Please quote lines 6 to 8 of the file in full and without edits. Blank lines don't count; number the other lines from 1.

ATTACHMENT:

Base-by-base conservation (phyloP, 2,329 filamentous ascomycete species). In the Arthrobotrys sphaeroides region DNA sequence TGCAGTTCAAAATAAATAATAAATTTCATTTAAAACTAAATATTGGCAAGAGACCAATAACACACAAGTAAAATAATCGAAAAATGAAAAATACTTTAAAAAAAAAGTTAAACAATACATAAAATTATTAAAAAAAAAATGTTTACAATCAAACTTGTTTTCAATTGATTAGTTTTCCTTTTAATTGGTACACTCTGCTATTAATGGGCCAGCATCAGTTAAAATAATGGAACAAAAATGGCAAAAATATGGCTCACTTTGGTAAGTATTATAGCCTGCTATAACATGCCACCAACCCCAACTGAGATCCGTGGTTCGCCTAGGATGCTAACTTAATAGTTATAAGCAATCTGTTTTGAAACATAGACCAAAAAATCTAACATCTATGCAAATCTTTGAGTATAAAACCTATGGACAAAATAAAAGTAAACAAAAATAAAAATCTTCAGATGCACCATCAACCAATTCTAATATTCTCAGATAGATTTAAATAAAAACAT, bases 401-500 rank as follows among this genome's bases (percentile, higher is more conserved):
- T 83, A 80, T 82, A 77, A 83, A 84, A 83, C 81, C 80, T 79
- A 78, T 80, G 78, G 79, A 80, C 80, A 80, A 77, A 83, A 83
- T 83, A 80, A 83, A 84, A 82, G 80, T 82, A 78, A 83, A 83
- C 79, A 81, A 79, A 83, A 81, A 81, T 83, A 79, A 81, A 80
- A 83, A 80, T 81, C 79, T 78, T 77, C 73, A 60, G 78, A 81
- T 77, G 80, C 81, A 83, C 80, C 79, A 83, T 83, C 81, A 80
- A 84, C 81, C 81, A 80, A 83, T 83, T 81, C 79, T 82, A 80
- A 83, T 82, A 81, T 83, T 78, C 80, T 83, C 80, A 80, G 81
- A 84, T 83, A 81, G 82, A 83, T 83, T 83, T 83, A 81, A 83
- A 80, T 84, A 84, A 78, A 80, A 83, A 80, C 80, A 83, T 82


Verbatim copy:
- A 83, A 80, T 81, C 79, T 78, T 77, C 73, A 60, G 78, A 81
- T 77, G 80, C 81, A 83, C 80, C 79, A 83, T 83, C 81, A 80
- A 84, C 81, C 81, A 80, A 83, T 83, T 81, C 79, T 82, A 80